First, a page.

My rating: 5 of 5 stars
Er, I finished this 400-page book in two sittings. That’s either an exemplary review on its own, or a gloriously egotistical comment on my reading prowess.
Let’s go with the former, because to be honest, I’ve been in a bit of reading slump since Outlander. I’ve still read a lot, sure, but I wanted the sort of book that would grab me, throw me in, and not let me go until I was finished with it (or perhaps, until it was finished with me.) Alif the Unseen was for me all of that—it cured my slump, and reminded me how powerful books can be when the right one comes along.
It has that dreamy atmospheric tone that I’ve only seen Neil Gaiman and Helene Wecker evoke so far. To say it is gorgeously written is a severe understatement.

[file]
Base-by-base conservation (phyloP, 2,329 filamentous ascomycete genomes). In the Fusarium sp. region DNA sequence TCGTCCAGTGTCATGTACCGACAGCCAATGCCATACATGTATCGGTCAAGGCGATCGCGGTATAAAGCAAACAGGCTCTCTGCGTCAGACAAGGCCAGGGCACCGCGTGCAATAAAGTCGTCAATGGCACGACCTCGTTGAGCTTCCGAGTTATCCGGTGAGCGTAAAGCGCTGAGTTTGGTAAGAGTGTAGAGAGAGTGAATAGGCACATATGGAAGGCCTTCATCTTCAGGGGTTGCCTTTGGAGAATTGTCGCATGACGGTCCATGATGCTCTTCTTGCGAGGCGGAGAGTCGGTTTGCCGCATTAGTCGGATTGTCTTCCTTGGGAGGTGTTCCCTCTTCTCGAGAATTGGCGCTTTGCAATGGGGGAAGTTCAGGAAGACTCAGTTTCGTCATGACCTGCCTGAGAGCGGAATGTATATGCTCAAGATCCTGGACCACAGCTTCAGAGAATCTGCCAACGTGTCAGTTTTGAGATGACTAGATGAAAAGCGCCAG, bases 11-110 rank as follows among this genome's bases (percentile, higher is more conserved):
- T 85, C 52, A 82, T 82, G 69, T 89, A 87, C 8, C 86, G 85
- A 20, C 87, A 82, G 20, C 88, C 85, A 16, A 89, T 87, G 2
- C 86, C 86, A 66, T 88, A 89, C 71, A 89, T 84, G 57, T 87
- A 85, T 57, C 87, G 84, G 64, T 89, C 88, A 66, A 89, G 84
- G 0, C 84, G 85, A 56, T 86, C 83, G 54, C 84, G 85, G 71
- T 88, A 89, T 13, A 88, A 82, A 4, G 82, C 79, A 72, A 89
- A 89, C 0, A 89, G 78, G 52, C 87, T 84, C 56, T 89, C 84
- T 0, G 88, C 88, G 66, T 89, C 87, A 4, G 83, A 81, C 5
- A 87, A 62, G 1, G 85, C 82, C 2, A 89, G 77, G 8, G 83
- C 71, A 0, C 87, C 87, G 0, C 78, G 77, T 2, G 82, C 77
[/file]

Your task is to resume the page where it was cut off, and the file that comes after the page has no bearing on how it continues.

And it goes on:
Myth and story and language all play a large part in a meta sort of way, which tickles all my buttons. There’s a bit of romance too, especially at the beginning, and though some in the Sword & Laser group didn’t care for this, it actually strengthened the character and my bond to him.
I also like the personification of coding and how it was treated in a mystical hand-waving sort of way. It was exactly what this story needed, so don’t look here for detailed, hard programming like Ramez Naam’s Nexus.
Overall, this was a beautiful story that I’m glad I read. G. Willow Wilson has a gift for language and for telling tales, and I think you should give her a shot.